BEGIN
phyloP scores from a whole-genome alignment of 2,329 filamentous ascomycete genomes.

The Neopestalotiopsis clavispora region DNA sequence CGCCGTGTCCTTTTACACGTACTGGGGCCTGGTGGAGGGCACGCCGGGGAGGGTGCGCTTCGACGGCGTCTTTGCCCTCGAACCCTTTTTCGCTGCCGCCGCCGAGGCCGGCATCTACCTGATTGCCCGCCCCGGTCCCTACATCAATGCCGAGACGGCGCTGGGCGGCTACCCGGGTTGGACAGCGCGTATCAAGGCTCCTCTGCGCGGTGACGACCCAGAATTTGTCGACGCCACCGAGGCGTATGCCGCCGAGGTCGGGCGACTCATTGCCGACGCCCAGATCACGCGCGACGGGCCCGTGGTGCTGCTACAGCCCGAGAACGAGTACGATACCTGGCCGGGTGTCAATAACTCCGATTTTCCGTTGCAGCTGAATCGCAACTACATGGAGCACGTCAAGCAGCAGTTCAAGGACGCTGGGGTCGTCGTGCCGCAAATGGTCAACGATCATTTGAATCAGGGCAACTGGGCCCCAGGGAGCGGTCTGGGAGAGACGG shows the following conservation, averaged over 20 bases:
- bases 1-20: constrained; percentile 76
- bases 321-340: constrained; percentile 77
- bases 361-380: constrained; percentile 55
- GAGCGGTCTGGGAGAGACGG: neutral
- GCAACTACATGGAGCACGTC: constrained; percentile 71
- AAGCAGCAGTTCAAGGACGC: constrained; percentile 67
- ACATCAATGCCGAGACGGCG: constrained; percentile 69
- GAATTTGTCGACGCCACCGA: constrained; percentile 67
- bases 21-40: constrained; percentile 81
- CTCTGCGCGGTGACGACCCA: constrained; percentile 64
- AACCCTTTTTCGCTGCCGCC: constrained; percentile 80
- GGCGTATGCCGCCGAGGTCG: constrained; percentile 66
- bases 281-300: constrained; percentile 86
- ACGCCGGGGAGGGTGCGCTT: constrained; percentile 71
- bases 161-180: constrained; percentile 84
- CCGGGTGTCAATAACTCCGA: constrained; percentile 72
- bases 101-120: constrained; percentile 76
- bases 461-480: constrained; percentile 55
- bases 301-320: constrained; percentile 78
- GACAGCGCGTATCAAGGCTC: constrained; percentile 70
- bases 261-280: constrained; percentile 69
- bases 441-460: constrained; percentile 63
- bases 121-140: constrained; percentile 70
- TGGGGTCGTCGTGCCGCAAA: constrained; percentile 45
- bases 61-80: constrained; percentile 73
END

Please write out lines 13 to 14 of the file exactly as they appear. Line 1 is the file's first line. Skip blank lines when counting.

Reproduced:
- AACCCTTTTTCGCTGCCGCC: constrained; percentile 80
- GGCGTATGCCGCCGAGGTCG: constrained; percentile 66